Remainers ramp up plans to keep Britain in EU customs union after Brexit as May's deal heads for defeat

A cross-party group of politicians are plotting to keep the UK in Europe's customs union.

They want to use a three-month delay to Brexit as a chance to rewrite the PM's deal and water it down.

Today Chancellor Philip Hammond warned that if the deal falls on Tuesday, the Commons will vote to block a No Deal Brexit on March 29.

A Cabinet source told The Sun this week the crunch Commons showdown on Mrs May's deal was likely to be defeated by 100 votes.

Mr Hammond said: "If the Prime Minister's deal does not get approved on Tuesday then it is likely that the House of Commons will vote to extend the Article 50 procedure, to not leave the European Union without a deal, and where we go thereafter is highly uncertain.

"Parliament will vote not to leave the European Union without a deal next Wednesday, I have a high degree of confidence about that."

He told Sky that Remainers are likely to go all-out for a customs union – leaving Britain unable to cut its own trade deals across the world.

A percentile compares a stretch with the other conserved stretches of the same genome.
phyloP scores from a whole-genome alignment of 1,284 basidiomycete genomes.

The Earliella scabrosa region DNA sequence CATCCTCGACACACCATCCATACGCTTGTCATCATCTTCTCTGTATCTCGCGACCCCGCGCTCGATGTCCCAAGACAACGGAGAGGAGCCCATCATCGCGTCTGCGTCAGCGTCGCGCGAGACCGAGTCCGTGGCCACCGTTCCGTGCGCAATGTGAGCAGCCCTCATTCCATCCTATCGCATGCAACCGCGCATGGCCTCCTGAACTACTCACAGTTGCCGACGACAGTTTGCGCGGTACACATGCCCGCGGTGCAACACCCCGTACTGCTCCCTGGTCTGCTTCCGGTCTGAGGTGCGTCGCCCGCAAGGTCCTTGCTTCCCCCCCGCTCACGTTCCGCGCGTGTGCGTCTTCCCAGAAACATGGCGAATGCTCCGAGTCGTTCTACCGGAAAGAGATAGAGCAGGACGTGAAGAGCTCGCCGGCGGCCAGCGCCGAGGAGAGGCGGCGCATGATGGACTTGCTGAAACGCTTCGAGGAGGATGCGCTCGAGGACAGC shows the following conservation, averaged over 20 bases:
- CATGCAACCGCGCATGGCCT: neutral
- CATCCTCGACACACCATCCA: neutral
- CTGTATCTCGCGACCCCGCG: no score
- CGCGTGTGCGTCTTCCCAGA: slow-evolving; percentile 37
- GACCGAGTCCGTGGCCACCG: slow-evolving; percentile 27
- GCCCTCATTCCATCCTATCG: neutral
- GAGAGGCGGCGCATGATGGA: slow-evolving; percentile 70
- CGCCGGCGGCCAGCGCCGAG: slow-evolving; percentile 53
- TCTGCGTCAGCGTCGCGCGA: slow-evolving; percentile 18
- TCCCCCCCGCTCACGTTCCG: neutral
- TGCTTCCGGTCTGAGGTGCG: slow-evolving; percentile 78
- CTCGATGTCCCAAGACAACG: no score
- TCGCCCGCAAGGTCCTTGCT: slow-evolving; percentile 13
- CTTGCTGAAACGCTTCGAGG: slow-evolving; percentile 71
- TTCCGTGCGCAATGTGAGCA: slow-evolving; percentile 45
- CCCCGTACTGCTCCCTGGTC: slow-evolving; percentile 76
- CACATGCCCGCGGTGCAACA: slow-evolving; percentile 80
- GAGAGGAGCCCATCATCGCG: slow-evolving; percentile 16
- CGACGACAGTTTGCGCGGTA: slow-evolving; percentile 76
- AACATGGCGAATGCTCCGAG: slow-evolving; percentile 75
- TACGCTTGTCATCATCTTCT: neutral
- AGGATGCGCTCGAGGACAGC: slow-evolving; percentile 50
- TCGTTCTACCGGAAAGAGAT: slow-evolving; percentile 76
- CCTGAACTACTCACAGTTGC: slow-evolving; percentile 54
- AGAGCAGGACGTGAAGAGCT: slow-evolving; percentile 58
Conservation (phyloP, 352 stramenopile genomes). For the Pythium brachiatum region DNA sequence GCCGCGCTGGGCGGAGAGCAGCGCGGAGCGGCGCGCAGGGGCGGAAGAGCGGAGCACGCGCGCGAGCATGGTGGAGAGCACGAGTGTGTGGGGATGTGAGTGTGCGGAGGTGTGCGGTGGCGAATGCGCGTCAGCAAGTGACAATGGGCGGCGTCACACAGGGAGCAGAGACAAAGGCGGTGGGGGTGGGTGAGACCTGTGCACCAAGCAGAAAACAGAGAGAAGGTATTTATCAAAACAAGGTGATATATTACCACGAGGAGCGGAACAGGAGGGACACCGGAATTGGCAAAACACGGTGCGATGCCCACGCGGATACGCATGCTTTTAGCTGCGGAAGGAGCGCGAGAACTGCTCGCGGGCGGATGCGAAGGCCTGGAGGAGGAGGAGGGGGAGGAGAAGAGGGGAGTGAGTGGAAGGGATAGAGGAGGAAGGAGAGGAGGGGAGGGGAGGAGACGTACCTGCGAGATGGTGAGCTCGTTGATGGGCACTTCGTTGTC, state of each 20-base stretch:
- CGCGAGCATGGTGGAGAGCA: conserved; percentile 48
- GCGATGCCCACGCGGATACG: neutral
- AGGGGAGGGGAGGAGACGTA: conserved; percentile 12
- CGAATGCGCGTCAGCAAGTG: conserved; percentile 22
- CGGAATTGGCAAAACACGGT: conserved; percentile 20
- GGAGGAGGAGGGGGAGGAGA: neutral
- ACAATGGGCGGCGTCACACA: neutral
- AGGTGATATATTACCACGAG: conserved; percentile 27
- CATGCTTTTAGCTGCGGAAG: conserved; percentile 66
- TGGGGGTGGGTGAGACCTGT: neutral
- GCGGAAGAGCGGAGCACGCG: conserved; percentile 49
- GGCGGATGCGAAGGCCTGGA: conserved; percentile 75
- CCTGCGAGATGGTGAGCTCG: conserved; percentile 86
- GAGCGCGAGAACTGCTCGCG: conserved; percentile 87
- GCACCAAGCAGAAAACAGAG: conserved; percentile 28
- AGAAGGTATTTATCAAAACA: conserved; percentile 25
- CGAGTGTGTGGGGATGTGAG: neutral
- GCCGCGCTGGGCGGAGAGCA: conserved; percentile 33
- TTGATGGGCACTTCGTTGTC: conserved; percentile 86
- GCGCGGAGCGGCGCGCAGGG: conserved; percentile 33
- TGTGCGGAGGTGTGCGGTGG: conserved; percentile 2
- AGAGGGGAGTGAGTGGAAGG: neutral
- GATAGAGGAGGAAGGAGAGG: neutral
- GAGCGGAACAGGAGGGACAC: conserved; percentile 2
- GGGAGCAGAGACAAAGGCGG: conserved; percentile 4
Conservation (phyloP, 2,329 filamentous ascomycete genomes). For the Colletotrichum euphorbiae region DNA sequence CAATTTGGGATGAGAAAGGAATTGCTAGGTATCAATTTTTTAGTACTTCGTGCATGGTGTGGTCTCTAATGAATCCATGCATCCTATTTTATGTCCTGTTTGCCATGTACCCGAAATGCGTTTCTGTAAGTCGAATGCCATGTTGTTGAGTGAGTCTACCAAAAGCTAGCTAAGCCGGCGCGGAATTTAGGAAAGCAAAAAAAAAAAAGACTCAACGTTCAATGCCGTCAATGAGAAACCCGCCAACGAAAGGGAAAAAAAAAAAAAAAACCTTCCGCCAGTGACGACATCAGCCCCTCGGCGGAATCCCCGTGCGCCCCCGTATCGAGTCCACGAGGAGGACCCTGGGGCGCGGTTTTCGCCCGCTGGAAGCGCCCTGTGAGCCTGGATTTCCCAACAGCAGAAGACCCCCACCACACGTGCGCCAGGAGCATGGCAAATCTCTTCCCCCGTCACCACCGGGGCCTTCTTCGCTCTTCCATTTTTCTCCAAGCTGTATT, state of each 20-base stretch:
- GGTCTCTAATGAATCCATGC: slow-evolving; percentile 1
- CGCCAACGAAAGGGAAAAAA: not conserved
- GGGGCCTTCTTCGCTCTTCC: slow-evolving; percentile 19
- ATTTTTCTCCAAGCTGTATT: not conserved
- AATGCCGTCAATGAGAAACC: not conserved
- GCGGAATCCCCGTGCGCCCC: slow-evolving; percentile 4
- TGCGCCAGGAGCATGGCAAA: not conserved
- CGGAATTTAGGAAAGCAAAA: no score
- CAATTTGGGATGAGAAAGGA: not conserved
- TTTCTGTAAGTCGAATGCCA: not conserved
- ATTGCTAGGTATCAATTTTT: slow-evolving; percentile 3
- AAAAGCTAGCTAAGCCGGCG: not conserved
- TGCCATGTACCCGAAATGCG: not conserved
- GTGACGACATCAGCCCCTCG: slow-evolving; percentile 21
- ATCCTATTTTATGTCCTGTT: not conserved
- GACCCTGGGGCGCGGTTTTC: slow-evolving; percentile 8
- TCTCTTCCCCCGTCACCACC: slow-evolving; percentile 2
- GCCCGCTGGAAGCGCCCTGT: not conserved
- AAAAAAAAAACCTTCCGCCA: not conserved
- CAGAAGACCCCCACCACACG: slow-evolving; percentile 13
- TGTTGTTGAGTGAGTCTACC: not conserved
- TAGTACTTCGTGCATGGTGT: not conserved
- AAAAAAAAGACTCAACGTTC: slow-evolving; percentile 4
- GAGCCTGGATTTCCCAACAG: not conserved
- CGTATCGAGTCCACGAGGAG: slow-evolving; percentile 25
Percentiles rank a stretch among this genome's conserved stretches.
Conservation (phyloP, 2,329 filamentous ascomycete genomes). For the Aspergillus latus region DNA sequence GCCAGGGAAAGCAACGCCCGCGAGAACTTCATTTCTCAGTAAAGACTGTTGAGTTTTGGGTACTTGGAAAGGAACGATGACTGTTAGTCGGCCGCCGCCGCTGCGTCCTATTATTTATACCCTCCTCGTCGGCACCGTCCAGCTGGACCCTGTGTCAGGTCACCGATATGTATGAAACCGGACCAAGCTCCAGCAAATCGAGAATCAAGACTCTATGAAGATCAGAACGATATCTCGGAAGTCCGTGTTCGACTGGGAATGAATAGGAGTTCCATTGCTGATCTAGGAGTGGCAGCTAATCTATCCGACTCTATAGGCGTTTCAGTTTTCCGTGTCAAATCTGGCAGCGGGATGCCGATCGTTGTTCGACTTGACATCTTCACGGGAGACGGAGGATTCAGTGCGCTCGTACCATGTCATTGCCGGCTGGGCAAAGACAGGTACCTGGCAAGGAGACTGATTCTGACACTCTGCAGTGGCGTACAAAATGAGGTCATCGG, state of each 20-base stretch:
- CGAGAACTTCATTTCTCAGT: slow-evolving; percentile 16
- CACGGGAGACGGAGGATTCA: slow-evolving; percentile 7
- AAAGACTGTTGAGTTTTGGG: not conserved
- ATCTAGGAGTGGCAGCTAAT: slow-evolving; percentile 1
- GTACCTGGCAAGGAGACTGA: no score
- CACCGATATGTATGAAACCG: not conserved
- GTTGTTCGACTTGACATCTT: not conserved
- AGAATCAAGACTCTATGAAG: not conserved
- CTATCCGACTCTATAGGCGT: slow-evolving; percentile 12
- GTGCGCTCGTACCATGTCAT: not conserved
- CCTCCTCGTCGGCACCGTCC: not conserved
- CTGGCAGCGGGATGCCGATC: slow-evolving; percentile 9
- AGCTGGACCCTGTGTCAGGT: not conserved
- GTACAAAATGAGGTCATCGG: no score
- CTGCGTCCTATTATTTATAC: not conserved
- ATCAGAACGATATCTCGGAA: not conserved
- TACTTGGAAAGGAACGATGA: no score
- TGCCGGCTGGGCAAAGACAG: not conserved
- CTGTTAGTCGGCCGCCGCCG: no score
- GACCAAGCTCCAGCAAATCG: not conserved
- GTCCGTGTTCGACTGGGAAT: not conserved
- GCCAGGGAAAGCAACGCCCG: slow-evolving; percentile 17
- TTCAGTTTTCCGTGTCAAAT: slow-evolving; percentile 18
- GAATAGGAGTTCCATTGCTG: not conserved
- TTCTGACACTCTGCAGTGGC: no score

RED ALERT

Yesterday Jeremy Corbyn held a meeting of MPs who back a soft Brexit in his Commons office.

Ex-Tory ministers Nick Boles and Oliver Letwin joined Labour's Lucy Powell and Stephen Kinnock at the summit.

All four back a Norway-style Brexit with Britain keeping most EU rules permanently.

Mr Corbyn's own policy is to keep Britain in the customs union – suggesting he could sign up to the Norway campaign.

Brexiteers warned that staying tied to Brussels with no say over EU rules would be the worst of all worlds.

Fears of a delay to Brexit have grown after the collapse of talks on how to fix the Irish backstop proposal.

Attorney General Geoffrey Cox has so far failed to get new legal restrictions – and admitted talks with Brussels would continue through the weekend.

He told the Commons this morning: "It has come be called Cox's codpiece – what I am concerned to ensure is that what's inside the codpiece is in full working order."

Mr Cox insisted his proposals to stop the backstop becoming permanent are "clear as day" as he hit back against EU claims that Britain hasn't been transparent.

Dozens of Brexiteers have warned they can't support the PM's deal without a legal fix to the backstop.

If the deal is defeated on Tuesday, MPs will vote the next day on whether Britain should quit the EU on March 29 without any deal.

If they vote down No Deal, a further vote will take place on Thursday allowing Parliament to delay Brexit by up to three months.





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